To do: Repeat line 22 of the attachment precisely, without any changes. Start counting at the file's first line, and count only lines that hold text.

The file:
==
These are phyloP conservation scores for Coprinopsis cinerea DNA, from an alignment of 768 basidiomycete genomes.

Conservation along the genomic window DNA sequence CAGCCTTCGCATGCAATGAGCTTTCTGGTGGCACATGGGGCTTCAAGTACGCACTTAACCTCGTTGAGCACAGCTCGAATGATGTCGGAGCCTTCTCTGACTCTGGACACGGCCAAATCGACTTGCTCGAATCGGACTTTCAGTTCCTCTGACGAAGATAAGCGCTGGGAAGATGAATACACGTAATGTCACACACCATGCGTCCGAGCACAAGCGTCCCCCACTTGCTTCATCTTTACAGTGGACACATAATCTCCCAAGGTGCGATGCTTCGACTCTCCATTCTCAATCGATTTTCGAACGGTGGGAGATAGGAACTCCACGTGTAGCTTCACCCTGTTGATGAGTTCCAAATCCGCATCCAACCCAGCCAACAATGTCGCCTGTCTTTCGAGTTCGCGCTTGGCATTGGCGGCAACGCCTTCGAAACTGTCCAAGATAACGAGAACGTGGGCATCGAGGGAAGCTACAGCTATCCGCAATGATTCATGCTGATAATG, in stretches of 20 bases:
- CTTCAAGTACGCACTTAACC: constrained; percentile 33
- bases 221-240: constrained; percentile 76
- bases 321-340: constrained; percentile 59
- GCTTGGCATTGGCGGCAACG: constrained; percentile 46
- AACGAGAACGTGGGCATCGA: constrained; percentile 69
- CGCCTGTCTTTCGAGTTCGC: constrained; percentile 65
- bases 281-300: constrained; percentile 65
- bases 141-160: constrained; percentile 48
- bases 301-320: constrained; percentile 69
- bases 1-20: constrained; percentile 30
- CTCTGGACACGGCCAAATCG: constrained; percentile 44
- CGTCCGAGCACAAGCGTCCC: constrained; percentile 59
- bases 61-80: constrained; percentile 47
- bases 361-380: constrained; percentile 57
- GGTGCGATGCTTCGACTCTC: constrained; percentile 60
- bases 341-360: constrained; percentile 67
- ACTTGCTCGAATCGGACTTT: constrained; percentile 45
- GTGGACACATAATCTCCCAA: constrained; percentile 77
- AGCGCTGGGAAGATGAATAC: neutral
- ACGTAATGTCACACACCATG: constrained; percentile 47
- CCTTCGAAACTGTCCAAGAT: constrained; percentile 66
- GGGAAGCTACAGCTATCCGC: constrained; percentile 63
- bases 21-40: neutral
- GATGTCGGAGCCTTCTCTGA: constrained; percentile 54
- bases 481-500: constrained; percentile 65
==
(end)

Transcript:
- ACGTAATGTCACACACCATG: constrained; percentile 47